Japan is the site of a bloody attack, a man dressed as the comic book character Joker went on a stabbing spree injuring at least 17 on a subway. The 24-year-old man also started a fire on the subway to add to the horror and chaos.
Many at the scene assumed it was some Halloween prank when they saw him dressed up. The man chose the Keio express train to Shinjuku, the busiest train station on the planet
with an estimated 3.5 million passengers per day on average according to statistics from 2018.
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For many, the event brought to mind the deadly sarin gas attacks of the Aum Shinrikyo cult. They also chose public transportation for maximum carnage. Many people are unaware that the sarin gas attacks were just one of many attacks the cult was responsible for.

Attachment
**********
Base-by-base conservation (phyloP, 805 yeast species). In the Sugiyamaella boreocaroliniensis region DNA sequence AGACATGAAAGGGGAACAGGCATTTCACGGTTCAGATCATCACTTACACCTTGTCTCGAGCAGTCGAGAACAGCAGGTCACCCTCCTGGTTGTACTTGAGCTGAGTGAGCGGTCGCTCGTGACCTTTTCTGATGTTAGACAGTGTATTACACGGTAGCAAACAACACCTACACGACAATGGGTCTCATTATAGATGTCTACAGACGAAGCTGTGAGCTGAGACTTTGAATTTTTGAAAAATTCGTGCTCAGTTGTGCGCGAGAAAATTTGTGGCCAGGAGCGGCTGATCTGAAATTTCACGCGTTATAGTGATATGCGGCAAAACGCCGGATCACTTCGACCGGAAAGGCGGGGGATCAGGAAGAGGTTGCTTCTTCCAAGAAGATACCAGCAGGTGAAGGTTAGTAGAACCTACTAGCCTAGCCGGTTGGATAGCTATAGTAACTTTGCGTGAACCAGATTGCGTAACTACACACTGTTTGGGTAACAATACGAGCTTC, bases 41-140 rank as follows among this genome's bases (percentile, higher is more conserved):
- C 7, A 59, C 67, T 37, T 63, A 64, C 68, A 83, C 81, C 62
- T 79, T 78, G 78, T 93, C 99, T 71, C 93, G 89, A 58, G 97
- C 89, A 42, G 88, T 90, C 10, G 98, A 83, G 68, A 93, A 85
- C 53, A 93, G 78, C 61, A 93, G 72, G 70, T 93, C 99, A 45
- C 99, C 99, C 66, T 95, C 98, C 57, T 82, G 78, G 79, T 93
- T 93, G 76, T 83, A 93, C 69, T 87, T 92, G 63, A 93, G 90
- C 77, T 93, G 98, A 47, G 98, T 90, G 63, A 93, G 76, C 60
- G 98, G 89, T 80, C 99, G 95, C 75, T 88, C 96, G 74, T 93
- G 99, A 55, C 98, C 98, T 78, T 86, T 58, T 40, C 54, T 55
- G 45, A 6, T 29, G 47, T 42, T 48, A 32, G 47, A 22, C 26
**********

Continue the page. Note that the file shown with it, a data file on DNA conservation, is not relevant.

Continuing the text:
The 26th anniversary of the attacks was just earlier this year and Aleph, the rebranded version of the cult that survives after the execution of cult leaders in 2018, was known to have taken advantage of the pandemic to recruit college students
Just days ago Aleph was put on further restrictions
in part because they had refused to comply with reporting ordered by the government under the subversive organizations control law. They are required to report every three months under the surveillance order but had been delinquent in their duties for half a year. They were ordered to temporarily suspend activities for 6 months, barred from accepting donations or carrying out any activities.
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Aleph claims their behavior is civil disobedience due to the illegal nature of the disclosure requirements of the surveillance order. There is no evidence currently to suggest that the "Joker attack" on the subway is tied to Aleph, formerly Aum Shinrikyo, but in a country with one of the lowest instances of violent crime, much less domestic terrorism, for many the comparison is as powerful as it is unbidden.